I don’t know who to be angry with anymore.
That’s a lie.
I do know
but my rage can’t find a release tunnel—
something or somewhere to race through.
I need to see someone with real power
apply a tourniquet to the hemorrhaging
of the mortally wounded places my country has stabbed.
It is not enough to see the burning bodies on the news in High Definition;
America, you must know that our backyard barbeques mask
the smell of smoke across the planet. It is not enough to know
that in my country there are mothers in jail for protesting the deaths
of their children who were forced to kill other children in other countries—
children who were told to kill them.
Knowing is nothing
Fury is nothing.
Oh sweet America, I don’t crave forgiveness for not singing “I Love Barney” songs
with your babies when I know that the scent of Khinta and the taste of Khubaz have been stripped away from the noses and mouths of those you help to destroy.
I’m not some remorseful woman in a shopping mall unable to grasp the notion of what belongs to whom. I know what is mine and what is not.
The windows through which we watch the world are cleaner than our hands and
the ghosts fleeing by those windows no longer care what languages they speak.
Talking of how the rivers in Liberia became beds of gravel, and the hills of Sarajevo were too gouged and flattened for snow play, a poet said to me “All you can do is write it again and again until honor turns some of this around.”
There’s a chance she was right and there’s a chance that it’s bullshit and can’t be
turned around. So, here is that place in the poem where my rage, my madness
has made me teary and tired.
It is not indigestion keeping you awake nights
or the thoughts of a heart you broke
in some fit of bad manners or microwaved lust.
No, this insomnia you suffer is made of oil and blood blending.
This insomnia is the total absence of Love as humans have known it.
This is unabashed Knowing climbing into bed with you,
putting its hands around your throat and squeezing
until your heart bursts open and its pieces
scatter over the world like petals.
At 63, I have rarely been embarrassed by the actions and mistakes of others throughout my life. My own mistakes (and my acting on them) have been teachers for me sometimes, so I have very few regrets. I have little memory of WWII or Korea, but, when America went to war with Vietnam, I began to feel lied to, betrayed by my own (what I thought was “my own”) government. When Vietnam was—how shall we say it—over—I firmly believed my country wouldn’t jump into such an ugly mess again. It did. I was surprised, unhappy, but not embarrassed. During the Gulf War, I was stunned that America was once again playing Cowboys and Indians with the rest of the civilized world. I was somewhat surprised and very unhappy. When the current administration created a reason for yet another war, I was horribly ashamed.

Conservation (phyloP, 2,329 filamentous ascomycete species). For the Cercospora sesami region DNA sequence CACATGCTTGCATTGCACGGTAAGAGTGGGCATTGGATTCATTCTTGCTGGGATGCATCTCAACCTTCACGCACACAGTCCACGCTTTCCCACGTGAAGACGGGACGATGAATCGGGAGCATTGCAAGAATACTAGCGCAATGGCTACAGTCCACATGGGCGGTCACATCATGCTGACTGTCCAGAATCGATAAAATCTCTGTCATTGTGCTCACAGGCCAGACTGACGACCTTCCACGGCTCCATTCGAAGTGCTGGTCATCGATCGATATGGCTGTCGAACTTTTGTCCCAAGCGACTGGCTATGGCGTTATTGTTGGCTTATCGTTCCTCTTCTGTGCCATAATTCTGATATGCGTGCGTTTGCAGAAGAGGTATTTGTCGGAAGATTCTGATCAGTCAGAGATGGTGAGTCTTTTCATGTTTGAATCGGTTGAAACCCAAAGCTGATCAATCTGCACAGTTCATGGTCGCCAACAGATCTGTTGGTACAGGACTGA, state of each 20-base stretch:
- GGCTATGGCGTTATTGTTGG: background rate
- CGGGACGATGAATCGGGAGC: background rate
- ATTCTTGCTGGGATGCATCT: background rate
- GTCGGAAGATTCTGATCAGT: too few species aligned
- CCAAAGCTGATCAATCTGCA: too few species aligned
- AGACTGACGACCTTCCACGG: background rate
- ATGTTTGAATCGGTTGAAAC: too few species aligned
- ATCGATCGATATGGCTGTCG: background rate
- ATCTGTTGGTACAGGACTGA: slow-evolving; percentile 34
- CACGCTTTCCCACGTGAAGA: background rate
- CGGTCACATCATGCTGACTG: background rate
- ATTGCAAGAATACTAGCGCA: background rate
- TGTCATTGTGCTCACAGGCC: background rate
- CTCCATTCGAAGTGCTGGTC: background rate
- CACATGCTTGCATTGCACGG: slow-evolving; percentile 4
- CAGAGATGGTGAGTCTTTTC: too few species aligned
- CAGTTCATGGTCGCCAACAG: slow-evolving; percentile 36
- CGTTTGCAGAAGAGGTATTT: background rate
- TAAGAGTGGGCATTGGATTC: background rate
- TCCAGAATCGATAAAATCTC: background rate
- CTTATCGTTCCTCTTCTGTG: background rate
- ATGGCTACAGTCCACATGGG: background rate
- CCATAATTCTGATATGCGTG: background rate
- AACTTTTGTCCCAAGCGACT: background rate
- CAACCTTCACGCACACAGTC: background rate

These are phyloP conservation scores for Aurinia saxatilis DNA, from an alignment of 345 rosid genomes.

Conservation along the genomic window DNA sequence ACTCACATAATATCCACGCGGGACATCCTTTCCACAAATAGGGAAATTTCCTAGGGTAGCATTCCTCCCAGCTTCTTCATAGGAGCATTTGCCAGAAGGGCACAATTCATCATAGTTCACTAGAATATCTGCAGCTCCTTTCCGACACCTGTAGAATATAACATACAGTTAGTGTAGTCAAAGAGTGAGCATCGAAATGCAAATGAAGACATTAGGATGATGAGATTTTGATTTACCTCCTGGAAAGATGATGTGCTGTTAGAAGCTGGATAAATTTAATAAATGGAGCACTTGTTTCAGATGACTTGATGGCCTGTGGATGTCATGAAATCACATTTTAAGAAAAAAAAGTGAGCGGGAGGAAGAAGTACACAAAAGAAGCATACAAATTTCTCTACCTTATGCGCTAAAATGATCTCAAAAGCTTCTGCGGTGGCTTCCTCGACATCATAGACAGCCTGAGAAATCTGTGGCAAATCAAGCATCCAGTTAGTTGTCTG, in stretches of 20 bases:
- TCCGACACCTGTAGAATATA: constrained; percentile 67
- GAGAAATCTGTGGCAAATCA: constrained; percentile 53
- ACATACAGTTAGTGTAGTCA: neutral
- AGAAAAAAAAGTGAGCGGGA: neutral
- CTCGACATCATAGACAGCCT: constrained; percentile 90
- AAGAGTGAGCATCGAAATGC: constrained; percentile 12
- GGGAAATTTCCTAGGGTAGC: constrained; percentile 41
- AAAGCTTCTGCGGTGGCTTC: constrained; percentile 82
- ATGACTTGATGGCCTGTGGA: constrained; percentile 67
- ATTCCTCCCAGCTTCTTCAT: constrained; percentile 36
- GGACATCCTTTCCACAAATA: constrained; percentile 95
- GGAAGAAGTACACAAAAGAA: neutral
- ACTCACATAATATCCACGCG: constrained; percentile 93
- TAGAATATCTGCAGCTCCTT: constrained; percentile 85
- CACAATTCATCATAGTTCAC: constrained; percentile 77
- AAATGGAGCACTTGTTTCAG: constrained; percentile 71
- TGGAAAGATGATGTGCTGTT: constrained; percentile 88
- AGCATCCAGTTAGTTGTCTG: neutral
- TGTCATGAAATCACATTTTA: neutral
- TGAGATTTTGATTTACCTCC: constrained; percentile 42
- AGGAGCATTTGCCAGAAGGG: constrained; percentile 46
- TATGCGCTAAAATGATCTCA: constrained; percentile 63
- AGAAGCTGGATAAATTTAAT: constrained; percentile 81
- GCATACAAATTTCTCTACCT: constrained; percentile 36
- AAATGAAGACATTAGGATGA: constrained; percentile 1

9/11 was a catastrophe. I still don’t know who was responsible and now it doesn’t matter. Thousands and thousands of this planet’s population are dying because America went to war. AGAIN. I take this war personally. I don’t want it. Too many Americans don’t want it—never wanted it—and still the administration has dragged this country into it.
The voices of American women crying out against war, against killing, against the loss of their own children and the children of the Middle East have been silenced again and this time, I am ashamed.
When I was a child, I once left a mess in the bathroom of some friends my parents were visiting. I forgot to flush the toilet, I left the hand towel on the floor, etc etc. My father said to me, “That’s worse than a ‘mistake’ little girl. That’s plain and simple bad manners.”
Hence, this poem.
ALL THAT JAZZ
The new Jazz Age
reeks of dissatisfaction,
gathers useless tools and useful friends,
invests on the margin,
contributes to the Red Cross,
drinks raspberry vodka,
toasts the Cossacks and the Beatles,
spills expensive perfume on the neighbor’s duvet,
swirls Cabernet in a stemmed glass,
separates conjoined twins,
and too full to notice.
Not long ago, I was watching an old silent movie on television. The story was about a “fallen woman,” a woman who partied and maybe even slept around and the dire consequences which eventually overtook her. One of the scenes in the movie fascinated me. The scene was of a 1920s party with people dancing frantically, drinking, and laughing hysterically. The film was scratchy and speeded-up, but the vision was so familiar to me: women—hungry, emaciated, glamorous, and frantic. Men—looking foolish, stiff, out of breath, but in control as they chose dance partners, kissing partners, drinking partners.
I couldn’t get the picture out of my head. It was cruelly timeless. I felt, watching that scene, like I was seeing every party I’d ever attended, every dance, every club I’d ever been in.
The poem came from my wonderment at how little changes and how frightening that is to me.
About the Author
Martina Reisz Newberry’s most recent book is Hunger (August 2007). She is also the author of After the Earthquake: Poems 1996-2006; Not Untrue & Not Unkind; and Running Like a Woman with Her Hair on Fire: Collected Poems. An Apparent, Approachable Light won i.e. magazine’s Editor’s Choice Poetry Chapbook Prize for 1998. She is the author of Lima Beans and City Chicken: Memories of the Open Hearth, a memoir of her father published by E.P. Dutton & Co. in 1989.
You can comment on any of the writing in this issue on the TRIVIA blog